Boundary Bay men, women lead in Ski to Sea

THE BELLINGHAM HERALDMay 25, 2014 

With a thundering boom from an explosive charge that serves as a starting gun, hundreds of cross-country skiers sliced through the snow to kick off this year's Ski to Sea race Sunday morning, May 25.

About 450 teams — each with eight racers — are competing in the seven-leg race, which covers 93 miles from the snowy hills of the Mt. Baker Ski Area down to the beach at Marine Park in Fairhaven.

The first leg of the race is the cross-country skiing, which started at about 7:45 a.m. at the ski area, followed by downhill skiing and snowboarding and a pounding 8-mile run down Mount Baker Highway.

The Nooksack River was down about 2 feet from Saturday, so race organizers warned paddlers to watch out for snags. Those snags can divert a canoe or overturn it. Rescue crews already have been busy rescuing a few racers who have been dumped into the cold water.

The first finishers are expected to paddle their kayaks into Marine Park after 1 p.m. The conditions in Bellingham Bay, always a challenge this time of year, were good as of the pre-race meeting. Despite some wind, the water was fairly calm. Organizers were planning to keep the traditional zig-zag course but warned racers that it might have to change if the wind kicks up. If that happens, the race will be a straight shot from the start line to the finish at Marine Park.

As of the start of the cross-country biking leg (formerly mountain bike), the Boundary Bay men were in first place with a commanding lead. They were followed by Team Aeromech and then Beavers Tree Service in third. Beavers was leading the Whatcom County Open division. The Boundary Bay women were in 11th overall and leading all women's teams. GetSimpleBox.com was in fifth overall and leading the Masters division. Bank of the Pacific Veterans were sixth overall and leading the Veterans division.

After years of problems with the timing systems, everything appeared to be working smoothly Sunday.

"No snags at all," Race Director Pete Coy said as the first racers began the kayak leg. "Let's hope the day continues like this this."

While it was raining along the course at times, it was nothing like last year's downpours, which made conditions miserable in many spots. Those on the mountain had it much easier this year, with no rain at the start of the race. Last year the cross-country skiers struggled to stay on their skis as many slid out of control, while the runners tried to huddle together to stay warm; they had no shelter from the pounding rain.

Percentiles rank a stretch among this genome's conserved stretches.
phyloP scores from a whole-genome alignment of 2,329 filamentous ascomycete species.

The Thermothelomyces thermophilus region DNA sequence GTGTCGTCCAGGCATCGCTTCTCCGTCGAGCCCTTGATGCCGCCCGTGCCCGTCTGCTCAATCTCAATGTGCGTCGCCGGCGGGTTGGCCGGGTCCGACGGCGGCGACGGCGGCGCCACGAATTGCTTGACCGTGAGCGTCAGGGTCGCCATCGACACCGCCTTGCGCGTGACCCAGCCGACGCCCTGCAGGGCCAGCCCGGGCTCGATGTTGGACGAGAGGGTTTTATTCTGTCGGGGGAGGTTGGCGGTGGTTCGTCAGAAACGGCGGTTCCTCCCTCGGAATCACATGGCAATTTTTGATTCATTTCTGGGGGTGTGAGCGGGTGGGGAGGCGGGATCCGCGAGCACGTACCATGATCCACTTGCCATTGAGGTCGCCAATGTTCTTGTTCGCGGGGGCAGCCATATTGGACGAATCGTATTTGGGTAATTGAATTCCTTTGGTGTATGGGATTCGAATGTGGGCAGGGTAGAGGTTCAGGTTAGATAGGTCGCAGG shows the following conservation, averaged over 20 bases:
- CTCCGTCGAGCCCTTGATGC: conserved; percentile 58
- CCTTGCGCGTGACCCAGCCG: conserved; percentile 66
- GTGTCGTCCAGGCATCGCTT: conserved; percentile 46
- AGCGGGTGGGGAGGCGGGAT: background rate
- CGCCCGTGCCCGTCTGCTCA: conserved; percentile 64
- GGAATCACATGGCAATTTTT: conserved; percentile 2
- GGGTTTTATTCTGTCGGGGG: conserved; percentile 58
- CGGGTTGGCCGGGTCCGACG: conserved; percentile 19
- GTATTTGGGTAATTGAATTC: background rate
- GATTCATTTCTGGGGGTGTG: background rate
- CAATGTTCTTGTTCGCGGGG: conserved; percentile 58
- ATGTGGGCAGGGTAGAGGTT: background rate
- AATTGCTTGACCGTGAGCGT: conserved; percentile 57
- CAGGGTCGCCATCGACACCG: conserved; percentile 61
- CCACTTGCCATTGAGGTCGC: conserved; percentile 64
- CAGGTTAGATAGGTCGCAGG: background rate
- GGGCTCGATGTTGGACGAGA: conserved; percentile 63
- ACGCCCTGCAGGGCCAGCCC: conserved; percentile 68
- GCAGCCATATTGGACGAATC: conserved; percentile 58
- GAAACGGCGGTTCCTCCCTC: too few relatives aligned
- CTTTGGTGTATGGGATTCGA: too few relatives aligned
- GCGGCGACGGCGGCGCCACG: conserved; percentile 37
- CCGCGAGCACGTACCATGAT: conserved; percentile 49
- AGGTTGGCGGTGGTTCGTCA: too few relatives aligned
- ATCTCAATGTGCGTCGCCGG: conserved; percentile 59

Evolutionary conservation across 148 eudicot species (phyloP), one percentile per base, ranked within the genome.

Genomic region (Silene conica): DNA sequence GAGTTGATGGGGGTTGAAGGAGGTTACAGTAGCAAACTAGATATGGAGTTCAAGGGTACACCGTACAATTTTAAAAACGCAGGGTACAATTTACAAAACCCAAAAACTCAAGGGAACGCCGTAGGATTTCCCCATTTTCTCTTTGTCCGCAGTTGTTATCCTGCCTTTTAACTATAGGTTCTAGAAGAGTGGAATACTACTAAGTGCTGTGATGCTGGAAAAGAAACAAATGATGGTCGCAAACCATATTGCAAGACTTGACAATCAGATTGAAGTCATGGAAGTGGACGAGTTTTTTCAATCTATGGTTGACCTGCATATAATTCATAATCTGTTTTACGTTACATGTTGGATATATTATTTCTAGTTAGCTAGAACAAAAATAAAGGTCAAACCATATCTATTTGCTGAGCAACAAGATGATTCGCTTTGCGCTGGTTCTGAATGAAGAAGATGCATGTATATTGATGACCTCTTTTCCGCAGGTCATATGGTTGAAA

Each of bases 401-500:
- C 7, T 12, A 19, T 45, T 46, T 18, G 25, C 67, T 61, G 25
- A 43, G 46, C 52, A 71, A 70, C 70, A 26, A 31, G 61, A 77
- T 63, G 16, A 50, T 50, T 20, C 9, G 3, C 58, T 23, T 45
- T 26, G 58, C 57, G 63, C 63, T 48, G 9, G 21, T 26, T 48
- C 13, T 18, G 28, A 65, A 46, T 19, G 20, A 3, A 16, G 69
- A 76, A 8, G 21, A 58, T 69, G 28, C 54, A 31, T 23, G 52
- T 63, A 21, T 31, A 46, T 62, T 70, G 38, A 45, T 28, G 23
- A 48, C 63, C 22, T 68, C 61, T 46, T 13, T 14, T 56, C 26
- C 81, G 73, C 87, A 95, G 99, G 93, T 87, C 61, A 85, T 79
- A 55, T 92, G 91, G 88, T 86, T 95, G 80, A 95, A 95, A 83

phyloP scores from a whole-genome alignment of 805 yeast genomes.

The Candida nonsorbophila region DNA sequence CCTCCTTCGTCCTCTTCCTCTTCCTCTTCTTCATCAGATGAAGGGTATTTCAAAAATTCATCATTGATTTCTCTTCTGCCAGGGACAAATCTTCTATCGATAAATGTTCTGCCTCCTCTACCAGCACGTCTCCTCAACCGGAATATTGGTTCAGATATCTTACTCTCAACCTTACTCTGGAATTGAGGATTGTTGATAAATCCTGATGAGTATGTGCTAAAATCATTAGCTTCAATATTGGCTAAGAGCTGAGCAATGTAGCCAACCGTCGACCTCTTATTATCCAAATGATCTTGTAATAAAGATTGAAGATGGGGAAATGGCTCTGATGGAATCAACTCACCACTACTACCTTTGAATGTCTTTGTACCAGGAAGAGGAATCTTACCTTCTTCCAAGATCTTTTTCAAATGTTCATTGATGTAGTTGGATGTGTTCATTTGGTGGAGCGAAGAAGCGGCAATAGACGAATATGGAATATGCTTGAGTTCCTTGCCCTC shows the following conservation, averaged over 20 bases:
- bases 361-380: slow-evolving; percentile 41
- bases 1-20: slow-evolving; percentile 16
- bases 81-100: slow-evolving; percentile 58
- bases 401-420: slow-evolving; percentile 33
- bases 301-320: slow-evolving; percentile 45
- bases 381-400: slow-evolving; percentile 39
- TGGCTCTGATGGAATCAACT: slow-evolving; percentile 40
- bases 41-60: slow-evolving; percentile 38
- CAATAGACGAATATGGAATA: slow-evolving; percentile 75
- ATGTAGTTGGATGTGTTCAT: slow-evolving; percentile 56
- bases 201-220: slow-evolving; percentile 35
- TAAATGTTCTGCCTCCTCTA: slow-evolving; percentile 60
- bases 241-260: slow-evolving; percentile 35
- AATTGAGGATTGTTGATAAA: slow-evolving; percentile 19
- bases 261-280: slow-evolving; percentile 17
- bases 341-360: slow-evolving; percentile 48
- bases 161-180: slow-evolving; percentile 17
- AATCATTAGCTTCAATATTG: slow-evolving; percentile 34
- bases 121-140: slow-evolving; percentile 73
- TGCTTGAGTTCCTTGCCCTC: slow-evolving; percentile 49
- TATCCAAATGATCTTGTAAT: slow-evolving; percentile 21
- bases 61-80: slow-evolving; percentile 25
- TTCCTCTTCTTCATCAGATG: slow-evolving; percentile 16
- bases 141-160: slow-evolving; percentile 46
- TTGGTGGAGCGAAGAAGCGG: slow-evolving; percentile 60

The Boundary Bay men's team includes some members of the former Barron Heating dynasty. For the first time in 23 years, Barron Heating does not have a team in this year's race. Owner John Barron said he just felt it was time to pass the baton, so to speak, to another team.

Barron Heating had dominated recently, winning the past three years. During one stretch last decade, a Barron Heating Open or Masters team had won six out of seven years.

Members of the Barron Heating team did find a new sponsor, running under Boundary Bay.

John Barron said when they first started sponsoring a team, it involved little more than paying the entrance fee. Over the years landing high-caliber athletes and organizing the team has become more work, but it's a job he said he's enjoyed.

"It's become an extremely personal thing to do every year, and that's what I'll miss most about doing this," Barron said, adding that meeting the athletes and hearing their stories is something he cherishes.

As a reminder, Mount Baker Highway east of Glacier will be closed Sunday morning to make way for the racers. Expect other detours and temporary closures along the race course.

Viewpoints can be found at various race points. Check the leg information in the official Ski to Sea guide to find a spot.

For those who just want to celebrate with the racers, head down to the Fairhaven Festival, which runs 10 a.m. to 7 p.m. in the historic district. Live music starting at noon and the beer garden are among the festival's highlights.

Parking is nearly impossible, so it's recommended fairgoers take the shuttle run by Whatcom Transportation Authority. Park for free at Western Washington University C lot (by the Wade King Recreation Center) and take Route 14. Buses run every 15-30 minutes from 8:30 a.m. to 6:30 p.m. Or hop the Route 401 bus, which starts at the downtown Bellingham Railroad Avenue station, goes along State Street and down to Fairhaven every 30 minutes from 7:40 a.m. to 9:15 p.m. Cost is $1; all valid WTA passes accepted.

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